Missouri educators say they won’t let language inserted in an appropriations bill prevent them from awarding A+ scholarships to qualified students.
In a memo sent Thursday to college presidents, chancellors and directors, Missouri Department of Higher Education Commissioner David Russell said language in the title or preamble of a recently passed higher education appropriations bill “has no legal authority to withhold scholarship awards from otherwise eligible students.”
He said the commission reviewed House Bill 3 and determined that it did not prohibit undocumented immigrant students with Deferred Action for Childhood Arrivals status from receiving scholarships paid for with state dollars or from being offered in-state tuition rates.
DACA, created by President Barack Obama in 2012, offers deferred action for certain undocumented young people who were brought to the U.S. as children. It does not allow them lawful status, but it does say they are lawfully present in the country.
Sign Up and Save
Get six months of free digital access to The Kansas City Star
Missouri’s A+ program provides scholarships to graduates of certain high schools and pays most of the cost to attend a two-year public or private college in the state. Students qualify for A+ if they have attended a Missouri high school for three years and have a 2.5 GPA, a 95 percent attendance record and 50 hours of tutoring or mentoring and are good citizens.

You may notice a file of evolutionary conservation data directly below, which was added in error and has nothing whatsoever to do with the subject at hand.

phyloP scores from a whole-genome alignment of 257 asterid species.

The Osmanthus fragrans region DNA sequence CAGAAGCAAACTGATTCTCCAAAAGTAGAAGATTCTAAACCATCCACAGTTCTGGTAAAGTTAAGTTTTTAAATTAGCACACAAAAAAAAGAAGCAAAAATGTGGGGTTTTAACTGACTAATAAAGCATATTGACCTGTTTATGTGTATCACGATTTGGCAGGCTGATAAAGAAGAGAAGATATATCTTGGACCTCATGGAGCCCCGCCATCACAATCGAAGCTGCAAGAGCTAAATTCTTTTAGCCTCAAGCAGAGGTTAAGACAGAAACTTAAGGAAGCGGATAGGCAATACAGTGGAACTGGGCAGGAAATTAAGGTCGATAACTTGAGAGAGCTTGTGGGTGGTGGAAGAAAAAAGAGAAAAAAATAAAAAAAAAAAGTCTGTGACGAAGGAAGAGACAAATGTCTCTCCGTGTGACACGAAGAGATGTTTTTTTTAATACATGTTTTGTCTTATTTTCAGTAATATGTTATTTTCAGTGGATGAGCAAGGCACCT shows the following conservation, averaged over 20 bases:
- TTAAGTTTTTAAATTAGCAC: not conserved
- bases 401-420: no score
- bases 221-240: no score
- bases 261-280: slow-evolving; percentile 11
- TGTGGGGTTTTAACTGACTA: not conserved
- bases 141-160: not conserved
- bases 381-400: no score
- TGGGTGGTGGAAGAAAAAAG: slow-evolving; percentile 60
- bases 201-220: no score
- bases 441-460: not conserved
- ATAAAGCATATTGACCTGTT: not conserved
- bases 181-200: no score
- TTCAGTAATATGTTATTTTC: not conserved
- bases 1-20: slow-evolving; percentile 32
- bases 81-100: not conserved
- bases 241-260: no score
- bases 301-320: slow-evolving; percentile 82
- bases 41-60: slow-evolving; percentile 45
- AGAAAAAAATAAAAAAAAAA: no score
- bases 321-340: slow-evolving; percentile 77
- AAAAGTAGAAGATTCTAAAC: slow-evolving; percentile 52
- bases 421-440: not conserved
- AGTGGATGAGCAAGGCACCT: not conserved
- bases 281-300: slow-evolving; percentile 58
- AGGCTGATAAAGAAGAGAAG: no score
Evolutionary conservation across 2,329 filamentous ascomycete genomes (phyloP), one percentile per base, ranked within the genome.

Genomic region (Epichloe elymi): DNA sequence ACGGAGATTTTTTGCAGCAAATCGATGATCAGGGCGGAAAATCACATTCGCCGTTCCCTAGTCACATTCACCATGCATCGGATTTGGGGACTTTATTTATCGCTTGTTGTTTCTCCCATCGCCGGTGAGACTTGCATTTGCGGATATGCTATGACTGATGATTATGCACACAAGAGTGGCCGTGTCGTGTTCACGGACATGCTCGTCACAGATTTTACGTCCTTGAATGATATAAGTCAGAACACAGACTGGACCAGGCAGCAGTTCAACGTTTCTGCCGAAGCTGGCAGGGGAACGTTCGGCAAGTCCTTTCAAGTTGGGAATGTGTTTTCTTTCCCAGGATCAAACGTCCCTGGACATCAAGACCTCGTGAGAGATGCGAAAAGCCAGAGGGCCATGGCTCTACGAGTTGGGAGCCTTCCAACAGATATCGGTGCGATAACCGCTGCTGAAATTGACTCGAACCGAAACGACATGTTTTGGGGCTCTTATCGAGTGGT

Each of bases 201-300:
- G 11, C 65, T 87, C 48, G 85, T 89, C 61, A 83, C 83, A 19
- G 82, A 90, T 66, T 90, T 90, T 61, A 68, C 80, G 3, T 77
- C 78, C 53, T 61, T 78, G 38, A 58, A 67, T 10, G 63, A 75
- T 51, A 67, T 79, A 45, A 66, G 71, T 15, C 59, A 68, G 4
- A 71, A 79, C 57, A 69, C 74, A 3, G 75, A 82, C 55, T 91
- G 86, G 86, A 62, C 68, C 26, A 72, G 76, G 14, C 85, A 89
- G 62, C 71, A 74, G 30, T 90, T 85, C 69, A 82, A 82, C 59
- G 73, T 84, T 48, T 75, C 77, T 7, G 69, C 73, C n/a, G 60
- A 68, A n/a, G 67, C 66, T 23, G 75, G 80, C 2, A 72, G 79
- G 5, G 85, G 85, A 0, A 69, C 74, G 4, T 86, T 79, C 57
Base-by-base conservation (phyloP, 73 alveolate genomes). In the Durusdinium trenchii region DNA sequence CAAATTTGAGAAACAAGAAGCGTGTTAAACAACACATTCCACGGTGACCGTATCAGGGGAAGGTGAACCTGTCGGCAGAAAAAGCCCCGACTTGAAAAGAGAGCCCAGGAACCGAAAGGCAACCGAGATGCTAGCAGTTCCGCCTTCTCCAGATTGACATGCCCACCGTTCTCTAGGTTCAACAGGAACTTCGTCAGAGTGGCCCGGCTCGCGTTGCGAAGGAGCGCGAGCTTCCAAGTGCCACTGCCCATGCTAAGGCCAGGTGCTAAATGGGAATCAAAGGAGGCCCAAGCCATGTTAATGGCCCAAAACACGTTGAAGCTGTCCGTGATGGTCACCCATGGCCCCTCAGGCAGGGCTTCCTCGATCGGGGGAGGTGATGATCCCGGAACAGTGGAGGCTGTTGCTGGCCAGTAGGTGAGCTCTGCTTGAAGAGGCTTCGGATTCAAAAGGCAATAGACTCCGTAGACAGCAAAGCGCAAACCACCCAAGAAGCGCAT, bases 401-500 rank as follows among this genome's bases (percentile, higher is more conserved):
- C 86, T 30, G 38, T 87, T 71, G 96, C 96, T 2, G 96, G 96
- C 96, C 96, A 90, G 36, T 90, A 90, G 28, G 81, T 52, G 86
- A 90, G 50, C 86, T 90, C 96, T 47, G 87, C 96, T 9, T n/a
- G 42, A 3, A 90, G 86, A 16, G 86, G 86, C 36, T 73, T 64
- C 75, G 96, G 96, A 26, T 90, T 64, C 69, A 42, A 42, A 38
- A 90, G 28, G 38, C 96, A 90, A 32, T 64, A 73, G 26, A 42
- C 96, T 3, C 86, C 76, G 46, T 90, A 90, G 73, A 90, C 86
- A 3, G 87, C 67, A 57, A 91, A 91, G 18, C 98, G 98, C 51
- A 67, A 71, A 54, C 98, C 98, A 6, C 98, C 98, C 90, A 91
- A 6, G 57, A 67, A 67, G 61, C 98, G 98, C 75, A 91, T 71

The department’s decision on awarding A+ means this year would be the first time since the scholarship program was established in 1993 that money has been available to undocumented students.
It could help several hundred such students who qualify for A+ pay for two years of college, said Liz Coleman, spokeswoman for the Department of Higher Education.
Missouri Republicans had tried to pass a Senate bill that would have prohibited the allocation of A+ program scholarships to DACA students. Gov. Jay Nixon vetoed that bill, opening the door for DACA students to receive A+ scholarships.
Then last week, colleges and universities learned of language in the state higher education budget bill stating that “no scholarship funds shall be expended on behalf of students with an unlawful immigration status in the United States.”
The language was added by Rep. Scott Fitzpatrick, a Shell Knob Republican, as a stopgap measure in case the Senate bill was derailed.
“I was not trying to ban them (DACA students) from attending college,” Fitzpatrick said. “I didn’t want their education to be subsidized by Missouri taxpayers.”
Missouri college officials said they were still reviewing the department memo. But the department said it’s not the universities but rather the Department of Higher Education that pays out A+ scholarships.